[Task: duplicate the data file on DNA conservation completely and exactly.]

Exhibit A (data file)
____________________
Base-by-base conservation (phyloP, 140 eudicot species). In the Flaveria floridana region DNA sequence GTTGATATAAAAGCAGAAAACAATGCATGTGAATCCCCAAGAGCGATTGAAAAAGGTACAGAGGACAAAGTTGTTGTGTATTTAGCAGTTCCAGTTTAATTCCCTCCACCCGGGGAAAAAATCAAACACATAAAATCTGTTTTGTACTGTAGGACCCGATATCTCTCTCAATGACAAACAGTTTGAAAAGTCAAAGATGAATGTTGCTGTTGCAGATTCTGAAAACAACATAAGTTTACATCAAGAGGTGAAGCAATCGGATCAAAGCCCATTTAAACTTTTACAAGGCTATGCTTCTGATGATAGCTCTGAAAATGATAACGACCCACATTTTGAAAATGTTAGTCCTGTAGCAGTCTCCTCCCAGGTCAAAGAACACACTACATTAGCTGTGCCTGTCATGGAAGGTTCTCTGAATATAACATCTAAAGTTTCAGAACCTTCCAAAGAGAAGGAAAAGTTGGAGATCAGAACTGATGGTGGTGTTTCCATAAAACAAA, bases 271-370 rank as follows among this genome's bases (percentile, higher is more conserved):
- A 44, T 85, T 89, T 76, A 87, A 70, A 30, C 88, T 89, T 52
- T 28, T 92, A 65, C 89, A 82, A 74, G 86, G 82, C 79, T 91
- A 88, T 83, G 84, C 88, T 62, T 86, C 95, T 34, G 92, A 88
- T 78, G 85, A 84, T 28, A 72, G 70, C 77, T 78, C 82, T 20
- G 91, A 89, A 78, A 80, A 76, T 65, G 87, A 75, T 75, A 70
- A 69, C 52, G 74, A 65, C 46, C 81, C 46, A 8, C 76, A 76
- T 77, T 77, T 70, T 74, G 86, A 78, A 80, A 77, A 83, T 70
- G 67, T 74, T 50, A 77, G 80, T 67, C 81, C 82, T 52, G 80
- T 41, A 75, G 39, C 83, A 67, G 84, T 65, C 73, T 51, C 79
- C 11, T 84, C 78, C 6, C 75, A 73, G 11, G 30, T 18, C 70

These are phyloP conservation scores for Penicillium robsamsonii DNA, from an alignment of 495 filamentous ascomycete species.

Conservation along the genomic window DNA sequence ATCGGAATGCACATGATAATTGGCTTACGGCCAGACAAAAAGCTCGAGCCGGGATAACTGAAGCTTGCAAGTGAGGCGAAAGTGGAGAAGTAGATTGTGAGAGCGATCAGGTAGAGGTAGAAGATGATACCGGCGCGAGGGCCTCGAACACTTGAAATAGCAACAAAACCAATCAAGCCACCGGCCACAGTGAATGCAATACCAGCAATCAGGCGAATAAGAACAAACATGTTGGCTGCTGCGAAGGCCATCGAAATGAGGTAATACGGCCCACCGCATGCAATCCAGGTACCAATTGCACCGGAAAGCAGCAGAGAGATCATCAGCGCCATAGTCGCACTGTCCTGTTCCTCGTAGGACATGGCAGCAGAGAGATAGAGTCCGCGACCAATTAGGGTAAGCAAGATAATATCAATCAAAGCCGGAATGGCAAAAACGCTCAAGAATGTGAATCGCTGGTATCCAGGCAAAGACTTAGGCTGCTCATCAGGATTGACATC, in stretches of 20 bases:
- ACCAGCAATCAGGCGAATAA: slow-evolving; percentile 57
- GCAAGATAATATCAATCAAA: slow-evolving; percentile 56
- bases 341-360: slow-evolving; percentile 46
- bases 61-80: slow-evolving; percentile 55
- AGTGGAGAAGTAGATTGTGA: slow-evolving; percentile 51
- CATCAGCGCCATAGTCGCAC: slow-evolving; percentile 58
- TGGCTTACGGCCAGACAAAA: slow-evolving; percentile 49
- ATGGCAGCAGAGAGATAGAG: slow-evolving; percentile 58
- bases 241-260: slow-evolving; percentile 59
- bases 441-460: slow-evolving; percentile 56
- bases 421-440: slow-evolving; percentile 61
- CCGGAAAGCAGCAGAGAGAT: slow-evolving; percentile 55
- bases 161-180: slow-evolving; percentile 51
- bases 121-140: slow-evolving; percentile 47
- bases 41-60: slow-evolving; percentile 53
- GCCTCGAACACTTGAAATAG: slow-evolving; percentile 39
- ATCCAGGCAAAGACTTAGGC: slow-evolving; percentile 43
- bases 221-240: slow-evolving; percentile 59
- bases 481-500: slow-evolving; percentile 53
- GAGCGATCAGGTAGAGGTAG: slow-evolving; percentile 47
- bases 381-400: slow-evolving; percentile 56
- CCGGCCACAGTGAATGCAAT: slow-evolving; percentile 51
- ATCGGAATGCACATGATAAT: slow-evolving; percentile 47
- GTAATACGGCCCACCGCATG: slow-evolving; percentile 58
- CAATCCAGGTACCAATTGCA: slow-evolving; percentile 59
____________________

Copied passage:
Base-by-base conservation (phyloP, 140 eudicot species). In the Flaveria floridana region DNA sequence GTTGATATAAAAGCAGAAAACAATGCATGTGAATCCCCAAGAGCGATTGAAAAAGGTACAGAGGACAAAGTTGTTGTGTATTTAGCAGTTCCAGTTTAATTCCCTCCACCCGGGGAAAAAATCAAACACATAAAATCTGTTTTGTACTGTAGGACCCGATATCTCTCTCAATGACAAACAGTTTGAAAAGTCAAAGATGAATGTTGCTGTTGCAGATTCTGAAAACAACATAAGTTTACATCAAGAGGTGAAGCAATCGGATCAAAGCCCATTTAAACTTTTACAAGGCTATGCTTCTGATGATAGCTCTGAAAATGATAACGACCCACATTTTGAAAATGTTAGTCCTGTAGCAGTCTCCTCCCAGGTCAAAGAACACACTACATTAGCTGTGCCTGTCATGGAAGGTTCTCTGAATATAACATCTAAAGTTTCAGAACCTTCCAAAGAGAAGGAAAAGTTGGAGATCAGAACTGATGGTGGTGTTTCCATAAAACAAA, bases 271-370 rank as follows among this genome's bases (percentile, higher is more conserved):
- A 44, T 85, T 89, T 76, A 87, A 70, A 30, C 88, T 89, T 52
- T 28, T 92, A 65, C 89, A 82, A 74, G 86, G 82, C 79, T 91
- A 88, T 83, G 84, C 88, T 62, T 86, C 95, T 34, G 92, A 88
- T 78, G 85, A 84, T 28, A 72, G 70, C 77, T 78, C 82, T 20
- G 91, A 89, A 78, A 80, A 76, T 65, G 87, A 75, T 75, A 70
- A 69, C 52, G 74, A 65, C 46, C 81, C 46, A 8, C 76, A 76
- T 77, T 77, T 70, T 74, G 86, A 78, A 80, A 77, A 83, T 70
- G 67, T 74, T 50, A 77, G 80, T 67, C 81, C 82, T 52, G 80
- T 41, A 75, G 39, C 83, A 67, G 84, T 65, C 73, T 51, C 79
- C 11, T 84, C 78, C 6, C 75, A 73, G 11, G 30, T 18, C 70

These are phyloP conservation scores for Penicillium robsamsonii DNA, from an alignment of 495 filamentous ascomycete species.

Conservation along the genomic window DNA sequence ATCGGAATGCACATGATAATTGGCTTACGGCCAGACAAAAAGCTCGAGCCGGGATAACTGAAGCTTGCAAGTGAGGCGAAAGTGGAGAAGTAGATTGTGAGAGCGATCAGGTAGAGGTAGAAGATGATACCGGCGCGAGGGCCTCGAACACTTGAAATAGCAACAAAACCAATCAAGCCACCGGCCACAGTGAATGCAATACCAGCAATCAGGCGAATAAGAACAAACATGTTGGCTGCTGCGAAGGCCATCGAAATGAGGTAATACGGCCCACCGCATGCAATCCAGGTACCAATTGCACCGGAAAGCAGCAGAGAGATCATCAGCGCCATAGTCGCACTGTCCTGTTCCTCGTAGGACATGGCAGCAGAGAGATAGAGTCCGCGACCAATTAGGGTAAGCAAGATAATATCAATCAAAGCCGGAATGGCAAAAACGCTCAAGAATGTGAATCGCTGGTATCCAGGCAAAGACTTAGGCTGCTCATCAGGATTGACATC, in stretches of 20 bases:
- ACCAGCAATCAGGCGAATAA: slow-evolving; percentile 57
- GCAAGATAATATCAATCAAA: slow-evolving; percentile 56
- bases 341-360: slow-evolving; percentile 46
- bases 61-80: slow-evolving; percentile 55
- AGTGGAGAAGTAGATTGTGA: slow-evolving; percentile 51
- CATCAGCGCCATAGTCGCAC: slow-evolving; percentile 58
- TGGCTTACGGCCAGACAAAA: slow-evolving; percentile 49
- ATGGCAGCAGAGAGATAGAG: slow-evolving; percentile 58
- bases 241-260: slow-evolving; percentile 59
- bases 441-460: slow-evolving; percentile 56
- bases 421-440: slow-evolving; percentile 61
- CCGGAAAGCAGCAGAGAGAT: slow-evolving; percentile 55
- bases 161-180: slow-evolving; percentile 51
- bases 121-140: slow-evolving; percentile 47
- bases 41-60: slow-evolving; percentile 53
- GCCTCGAACACTTGAAATAG: slow-evolving; percentile 39
- ATCCAGGCAAAGACTTAGGC: slow-evolving; percentile 43
- bases 221-240: slow-evolving; percentile 59
- bases 481-500: slow-evolving; percentile 53
- GAGCGATCAGGTAGAGGTAG: slow-evolving; percentile 47
- bases 381-400: slow-evolving; percentile 56
- CCGGCCACAGTGAATGCAAT: slow-evolving; percentile 51
- ATCGGAATGCACATGATAAT: slow-evolving; percentile 47
- GTAATACGGCCCACCGCATG: slow-evolving; percentile 58
- CAATCCAGGTACCAATTGCA: slow-evolving; percentile 59